America’s spy agencies want to read your blog posts, keep track of your Twitter updates — even check out your book reviews on Amazon.
In-Q-Tel, the investment arm of the CIA and the wider intelligence community, is putting cash into Visible Technologies, a software firm that specializes in monitoring social media. It’s part of a larger movement within the spy services to get better at using ”open source intelligence” — information that’s publicly available, but often hidden in the flood of TV shows, newspaper articles, blog posts, online videos and radio reports generated every day.
Visible crawls over half a million web 2.0 sites a day, scraping more than a million posts and conversations taking place on blogs, online forums, Flickr, YouTube, Twitter and Amazon. (It doesn’t touch closed social networks, like Facebook, at the moment.) Customers get customized, real-time feeds of what’s being said on these sites, based on a series of keywords.
“That’s kind of the basic step — get in and monitor,” says company senior vice president Blake Cahill.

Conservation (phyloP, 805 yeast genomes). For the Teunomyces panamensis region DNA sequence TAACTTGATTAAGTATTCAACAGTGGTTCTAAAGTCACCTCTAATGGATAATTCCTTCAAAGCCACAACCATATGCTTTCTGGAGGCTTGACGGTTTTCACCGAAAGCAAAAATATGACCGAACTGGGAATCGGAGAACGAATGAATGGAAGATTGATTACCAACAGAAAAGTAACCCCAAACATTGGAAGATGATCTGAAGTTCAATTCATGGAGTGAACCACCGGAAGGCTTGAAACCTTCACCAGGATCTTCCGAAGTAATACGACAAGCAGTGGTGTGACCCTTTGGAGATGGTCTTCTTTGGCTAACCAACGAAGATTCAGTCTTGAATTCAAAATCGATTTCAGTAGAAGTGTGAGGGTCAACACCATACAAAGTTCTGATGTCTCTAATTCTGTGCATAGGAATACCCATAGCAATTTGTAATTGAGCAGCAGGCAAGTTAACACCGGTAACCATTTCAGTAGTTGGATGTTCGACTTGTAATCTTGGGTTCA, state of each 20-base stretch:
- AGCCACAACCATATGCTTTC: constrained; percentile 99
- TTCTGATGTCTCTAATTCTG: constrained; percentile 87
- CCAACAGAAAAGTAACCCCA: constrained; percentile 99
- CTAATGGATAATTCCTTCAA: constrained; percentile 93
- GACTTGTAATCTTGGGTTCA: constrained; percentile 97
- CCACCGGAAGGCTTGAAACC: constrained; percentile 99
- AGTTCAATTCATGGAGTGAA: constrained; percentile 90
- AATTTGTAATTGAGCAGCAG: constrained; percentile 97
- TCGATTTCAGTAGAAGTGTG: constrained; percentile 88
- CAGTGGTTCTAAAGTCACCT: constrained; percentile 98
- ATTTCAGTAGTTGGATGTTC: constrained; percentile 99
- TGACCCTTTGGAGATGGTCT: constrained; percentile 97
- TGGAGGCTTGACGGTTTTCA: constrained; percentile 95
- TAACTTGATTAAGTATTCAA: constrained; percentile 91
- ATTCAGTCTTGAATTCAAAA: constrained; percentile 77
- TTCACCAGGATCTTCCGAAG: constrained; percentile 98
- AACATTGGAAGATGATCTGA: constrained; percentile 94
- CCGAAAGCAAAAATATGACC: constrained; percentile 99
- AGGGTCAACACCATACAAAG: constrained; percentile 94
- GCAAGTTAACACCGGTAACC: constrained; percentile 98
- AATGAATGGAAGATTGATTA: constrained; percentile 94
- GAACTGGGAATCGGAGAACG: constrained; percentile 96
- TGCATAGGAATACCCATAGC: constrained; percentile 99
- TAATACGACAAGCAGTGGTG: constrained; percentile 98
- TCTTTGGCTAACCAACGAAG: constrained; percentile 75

Then Visible “scores” each post, labeling it as positive or negative, mixed or neutral. It examines how influential a conversation or an author is. (”Trying to determine who really matters,” as Cahill puts it.) Finally, Visible gives users a chance to tag posts, forward them to colleagues and allow them to response through a web interface.
In-Q-Tel says it wants Visible to keep track of foreign social media, and give spooks “early-warning detection on how issues are playing internationally,” spokesperson Donald Tighe tells Danger Room.
Of course, such a tool can also be pointed inward, at domestic bloggers or tweeters. Visible already keeps tabs on web 2.0 sites for Dell, AT&T and Verizon. For Microsoft, the company is monitoring the buzz on its Windows 7 rollout. For Spam-maker Hormel, Visible is tracking animal-right activists’ online campaigns against the company.